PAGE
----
Effects of natural and calcined oyster shells on Cd and Pb immobilization in contaminated soils

Yong Sik Ok, Sang Eun Oh, Mahtab Ahmad, Seunghun Hyun, Kwon Rae Kim, Deok Hyun Moon, Sang Soo Lee, Kyoung Jae Lim, Weon Tai Jeon, Jae E. Yang

Research output: Contribution to journalArticle

97 Citations (Scopus)

Abstract

In Korea, soils adjacent to abandoned mines are commonly contaminated by heavy metals present in mine tailings. Further, the disposal of oyster shell waste by oyster farm industries has been associated with serious environmental problems. In this study, we attempted to remediate cadmium (Cd)- and lead (Pb)-contaminated soils typical of those commonly found adjacent to abandoned mines using oyster shell waste as a soil stabilizer. Natural oyster shell powder (NOSP) and calcined oyster shell powder (COSP) were applied as soil amendments to immobilize Cd and Pb. The primary components of NOSP and COSP are calcium carbonate (CaCO3) and calcium oxide (CaO), respectively. X-ray diffraction, X-ray fluorescence and scanning electron microscope analyses conducted in this study revealed that the calcination of NOSP at 770°C converted the less reactive CaCO3 to the more reactive CaO. The calcination process also decreased the sodium content in COSP, indicating that it was advantageous to use COSP as a liming material in agricultural soil. After 30 days of incubation, we found that the 0.1 N HCl extractable Cd and Pb contents in soil decreased significantly as a result of an increase in the soil pH and the formation of metal hydroxides. COSP was more effective in immobilizing Cd and Pb in the contaminated soil than NOSP. Overall, the results of this study suggest that oyster shell waste can be recycled into an effective soil ameliorant.

Original languageEnglish
Pages (from-to)1301-1308
Number of pages8
JournalEnvironmental Earth Sciences
Volume61
Issue number6
DOIs
Publication statusPublished - 2010 Aug 9

Fingerprint

shell (molluscs)
Cadmium
polluted soils
Powders
immobilization
cadmium
shell
Soils
powders
Abandoned mines
calcium oxide
Lime
Calcination
abandoned mine
Hydroxides
soil
lime
contaminated soil
effect
Calcium Carbonate

Keywords

  • Cadmium
  • Lead
  • Oyster shell
  • pH
  • Soil quality
  • Stabilization
  • Waste recycling

ASJC Scopus subject areas

  • Earth-Surface Processes
  • Geology
  • Global and Planetary Change
  • Pollution
  • Water Science and Technology
  • Environmental Chemistry
  • Soil Science

Cite this

Effects of natural and calcined oyster shells on Cd and Pb immobilization in contaminated soils. / Ok, Yong Sik; Oh, Sang Eun; Ahmad, Mahtab; Hyun, Seunghun; Kim, Kwon Rae; Moon, Deok Hyun; Lee, Sang Soo; Lim, Kyoung Jae; Jeon, Weon Tai; Yang, Jae E.

In: Environmental Earth Sciences, Vol. 61, No. 6, 09.08.2010, p. 1301-1308.

Research output: Contribution to journalArticle

Ok, YS, Oh, SE, Ahmad, M, Hyun, S, Kim, KR, Moon, DH, Lee, SS, Lim, KJ, Jeon, WT & Yang, JE 2010, 'Effects of natural and calcined oyster shells on Cd and Pb immobilization in contaminated soils', Environmental Earth Sciences, vol. 61, no. 6, pp. 1301-1308. https://doi.org/10.1007/s12665-010-0674-4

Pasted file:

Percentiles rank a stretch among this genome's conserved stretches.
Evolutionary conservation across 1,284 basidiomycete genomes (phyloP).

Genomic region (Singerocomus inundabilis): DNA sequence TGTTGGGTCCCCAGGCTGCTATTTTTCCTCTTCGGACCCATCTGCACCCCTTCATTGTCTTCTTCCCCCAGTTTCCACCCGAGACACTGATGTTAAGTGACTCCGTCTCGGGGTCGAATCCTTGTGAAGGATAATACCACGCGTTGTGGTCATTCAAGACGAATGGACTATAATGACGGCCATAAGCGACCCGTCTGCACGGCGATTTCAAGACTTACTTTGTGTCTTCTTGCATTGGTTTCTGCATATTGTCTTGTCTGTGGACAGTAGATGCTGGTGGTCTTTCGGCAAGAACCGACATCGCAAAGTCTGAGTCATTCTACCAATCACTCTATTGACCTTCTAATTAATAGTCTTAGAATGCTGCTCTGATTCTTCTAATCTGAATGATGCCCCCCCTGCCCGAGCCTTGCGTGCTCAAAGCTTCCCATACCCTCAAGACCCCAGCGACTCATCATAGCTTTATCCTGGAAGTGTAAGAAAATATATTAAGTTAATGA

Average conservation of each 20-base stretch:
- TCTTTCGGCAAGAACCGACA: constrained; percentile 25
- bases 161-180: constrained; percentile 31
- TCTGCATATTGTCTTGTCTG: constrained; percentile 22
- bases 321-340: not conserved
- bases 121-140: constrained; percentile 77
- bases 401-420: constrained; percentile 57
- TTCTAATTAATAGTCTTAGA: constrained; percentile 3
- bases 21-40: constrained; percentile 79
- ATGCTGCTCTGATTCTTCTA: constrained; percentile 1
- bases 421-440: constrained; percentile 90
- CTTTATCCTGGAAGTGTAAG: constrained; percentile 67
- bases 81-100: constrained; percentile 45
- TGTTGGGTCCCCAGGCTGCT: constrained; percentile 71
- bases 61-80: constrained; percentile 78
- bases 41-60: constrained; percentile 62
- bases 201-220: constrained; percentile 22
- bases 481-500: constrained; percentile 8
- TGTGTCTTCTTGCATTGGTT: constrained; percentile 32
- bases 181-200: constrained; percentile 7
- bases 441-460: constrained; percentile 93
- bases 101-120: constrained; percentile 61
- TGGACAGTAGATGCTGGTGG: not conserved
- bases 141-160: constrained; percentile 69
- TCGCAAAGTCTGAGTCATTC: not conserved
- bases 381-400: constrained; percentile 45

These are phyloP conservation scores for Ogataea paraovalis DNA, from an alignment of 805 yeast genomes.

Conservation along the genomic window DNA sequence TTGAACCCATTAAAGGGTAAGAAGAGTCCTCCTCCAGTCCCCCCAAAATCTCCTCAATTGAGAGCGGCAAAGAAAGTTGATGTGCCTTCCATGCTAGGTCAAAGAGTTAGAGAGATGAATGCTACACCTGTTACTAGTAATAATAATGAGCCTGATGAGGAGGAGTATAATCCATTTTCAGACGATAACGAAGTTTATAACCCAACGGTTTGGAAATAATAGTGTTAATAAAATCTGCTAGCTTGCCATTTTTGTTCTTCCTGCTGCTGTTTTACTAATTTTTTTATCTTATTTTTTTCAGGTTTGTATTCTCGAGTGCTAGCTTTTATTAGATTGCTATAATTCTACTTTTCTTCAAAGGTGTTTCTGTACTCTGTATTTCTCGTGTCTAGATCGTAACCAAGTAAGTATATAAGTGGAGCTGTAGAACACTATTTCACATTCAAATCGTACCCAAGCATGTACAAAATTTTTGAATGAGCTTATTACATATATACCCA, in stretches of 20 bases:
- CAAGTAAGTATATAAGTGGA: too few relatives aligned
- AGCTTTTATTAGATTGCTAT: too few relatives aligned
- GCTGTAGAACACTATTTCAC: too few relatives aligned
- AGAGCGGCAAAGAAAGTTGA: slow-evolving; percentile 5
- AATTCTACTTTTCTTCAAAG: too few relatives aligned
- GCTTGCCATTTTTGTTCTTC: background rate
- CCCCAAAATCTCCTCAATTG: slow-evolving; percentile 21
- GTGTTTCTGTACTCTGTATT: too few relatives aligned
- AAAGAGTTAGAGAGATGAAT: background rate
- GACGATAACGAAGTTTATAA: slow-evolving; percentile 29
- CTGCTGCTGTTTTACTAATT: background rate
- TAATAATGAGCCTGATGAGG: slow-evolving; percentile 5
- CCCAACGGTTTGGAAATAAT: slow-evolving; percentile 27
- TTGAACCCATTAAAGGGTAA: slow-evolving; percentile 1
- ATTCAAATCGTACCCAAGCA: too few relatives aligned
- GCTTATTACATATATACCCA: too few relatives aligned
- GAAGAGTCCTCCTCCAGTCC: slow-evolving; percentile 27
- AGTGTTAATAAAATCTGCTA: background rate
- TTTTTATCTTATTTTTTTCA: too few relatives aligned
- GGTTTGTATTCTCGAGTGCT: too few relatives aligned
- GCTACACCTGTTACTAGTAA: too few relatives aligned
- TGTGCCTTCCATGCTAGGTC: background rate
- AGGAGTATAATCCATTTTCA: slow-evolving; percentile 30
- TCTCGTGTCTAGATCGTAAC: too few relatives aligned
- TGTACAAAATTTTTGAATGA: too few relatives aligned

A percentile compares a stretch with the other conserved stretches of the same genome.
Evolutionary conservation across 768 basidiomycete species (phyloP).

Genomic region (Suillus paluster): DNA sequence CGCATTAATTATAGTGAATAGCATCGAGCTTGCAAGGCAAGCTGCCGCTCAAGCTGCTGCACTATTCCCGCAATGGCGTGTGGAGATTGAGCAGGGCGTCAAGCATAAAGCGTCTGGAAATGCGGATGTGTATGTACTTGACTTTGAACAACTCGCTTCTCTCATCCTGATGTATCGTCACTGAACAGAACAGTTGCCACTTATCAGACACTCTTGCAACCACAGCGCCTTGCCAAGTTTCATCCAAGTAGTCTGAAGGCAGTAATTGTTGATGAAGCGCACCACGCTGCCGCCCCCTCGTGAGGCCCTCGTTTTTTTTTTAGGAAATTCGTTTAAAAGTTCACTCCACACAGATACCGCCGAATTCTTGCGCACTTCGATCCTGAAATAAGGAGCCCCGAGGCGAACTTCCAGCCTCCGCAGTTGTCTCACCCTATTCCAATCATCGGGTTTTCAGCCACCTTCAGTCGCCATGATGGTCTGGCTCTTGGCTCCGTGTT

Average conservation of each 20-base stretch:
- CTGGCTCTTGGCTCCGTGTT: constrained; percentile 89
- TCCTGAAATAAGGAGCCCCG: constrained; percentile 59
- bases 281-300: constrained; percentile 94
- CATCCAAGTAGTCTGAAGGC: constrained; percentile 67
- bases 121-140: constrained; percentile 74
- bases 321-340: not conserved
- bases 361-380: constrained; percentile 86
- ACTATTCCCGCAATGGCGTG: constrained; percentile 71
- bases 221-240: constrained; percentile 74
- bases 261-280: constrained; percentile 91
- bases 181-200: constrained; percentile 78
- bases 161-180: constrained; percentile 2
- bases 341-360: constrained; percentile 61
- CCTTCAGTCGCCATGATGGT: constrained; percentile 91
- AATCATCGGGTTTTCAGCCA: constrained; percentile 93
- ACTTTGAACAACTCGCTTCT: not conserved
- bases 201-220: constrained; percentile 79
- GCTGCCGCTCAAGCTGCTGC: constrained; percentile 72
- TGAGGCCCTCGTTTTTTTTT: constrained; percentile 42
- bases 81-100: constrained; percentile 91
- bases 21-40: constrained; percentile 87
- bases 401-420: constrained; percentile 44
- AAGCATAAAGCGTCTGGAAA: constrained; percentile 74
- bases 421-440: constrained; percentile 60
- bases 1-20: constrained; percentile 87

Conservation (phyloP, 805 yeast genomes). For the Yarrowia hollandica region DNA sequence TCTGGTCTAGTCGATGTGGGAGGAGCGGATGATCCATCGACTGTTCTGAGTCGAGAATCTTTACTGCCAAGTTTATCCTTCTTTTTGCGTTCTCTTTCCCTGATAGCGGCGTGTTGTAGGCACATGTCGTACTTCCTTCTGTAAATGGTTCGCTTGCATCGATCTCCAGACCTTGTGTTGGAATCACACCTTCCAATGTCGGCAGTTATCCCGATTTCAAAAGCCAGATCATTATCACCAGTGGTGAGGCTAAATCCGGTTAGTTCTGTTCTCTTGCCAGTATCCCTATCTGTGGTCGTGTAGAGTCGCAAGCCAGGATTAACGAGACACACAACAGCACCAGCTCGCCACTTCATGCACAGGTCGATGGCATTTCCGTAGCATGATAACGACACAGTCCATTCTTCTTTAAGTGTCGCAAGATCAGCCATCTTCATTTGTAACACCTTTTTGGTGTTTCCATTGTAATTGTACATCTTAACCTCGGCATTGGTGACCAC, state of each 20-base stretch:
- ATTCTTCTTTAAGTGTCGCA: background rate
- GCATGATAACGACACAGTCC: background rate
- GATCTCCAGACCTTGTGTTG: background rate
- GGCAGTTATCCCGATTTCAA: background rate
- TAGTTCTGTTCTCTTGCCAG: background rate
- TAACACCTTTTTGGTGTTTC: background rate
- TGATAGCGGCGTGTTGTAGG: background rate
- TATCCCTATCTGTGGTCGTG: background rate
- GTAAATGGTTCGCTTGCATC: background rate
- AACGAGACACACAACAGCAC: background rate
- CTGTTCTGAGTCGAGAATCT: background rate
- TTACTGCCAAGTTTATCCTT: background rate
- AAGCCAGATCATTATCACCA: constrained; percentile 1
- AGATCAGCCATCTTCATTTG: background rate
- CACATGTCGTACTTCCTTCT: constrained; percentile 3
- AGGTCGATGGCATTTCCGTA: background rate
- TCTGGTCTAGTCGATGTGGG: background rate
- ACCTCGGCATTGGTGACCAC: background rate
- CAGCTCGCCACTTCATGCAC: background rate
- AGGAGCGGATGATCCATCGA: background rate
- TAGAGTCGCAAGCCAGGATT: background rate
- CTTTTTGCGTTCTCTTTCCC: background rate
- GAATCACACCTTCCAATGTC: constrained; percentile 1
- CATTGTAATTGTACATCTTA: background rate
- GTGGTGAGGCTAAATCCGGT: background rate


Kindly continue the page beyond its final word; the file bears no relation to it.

Ok, Yong Sik ; Oh, Sang Eun ; Ahmad, Mahtab ; Hyun, Seunghun ; Kim, Kwon Rae ; Moon, Deok Hyun ; Lee, Sang Soo ; Lim, Kyoung Jae ; Jeon, Weon Tai ; Yang, Jae E. / Effects of natural and calcined oyster shells on Cd and Pb immobilization in contaminated soils. In: Environmental Earth Sciences. 2010 ; Vol. 61, No. 6. pp. 1301-1308.
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AB - In Korea, soils adjacent to abandoned mines are commonly contaminated by heavy metals present in mine tailings. Further, the disposal of oyster shell waste by oyster farm industries has been associated with serious environmental problems. In this study, we attempted to remediate cadmium (Cd)- and lead (Pb)-contaminated soils typical of those commonly found adjacent to abandoned mines using oyster shell waste as a soil stabilizer. Natural oyster shell powder (NOSP) and calcined oyster shell powder (COSP) were applied as soil amendments to immobilize Cd and Pb. The primary components of NOSP and COSP are calcium carbonate (CaCO3) and calcium oxide (CaO), respectively. X-ray diffraction, X-ray fluorescence and scanning electron microscope analyses conducted in this study revealed that the calcination of NOSP at 770°C converted the less reactive CaCO3 to the more reactive CaO. The calcination process also decreased the sodium content in COSP, indicating that it was advantageous to use COSP as a liming material in agricultural soil. After 30 days of incubation, we found that the 0.1 N HCl extractable Cd and Pb contents in soil decreased significantly as a result of an increase in the soil pH and the formation of metal hydroxides. COSP was more effective in immobilizing Cd and Pb in the contaminated soil than NOSP. Overall, the results of this study suggest that oyster shell waste can be recycled into an effective soil ameliorant.

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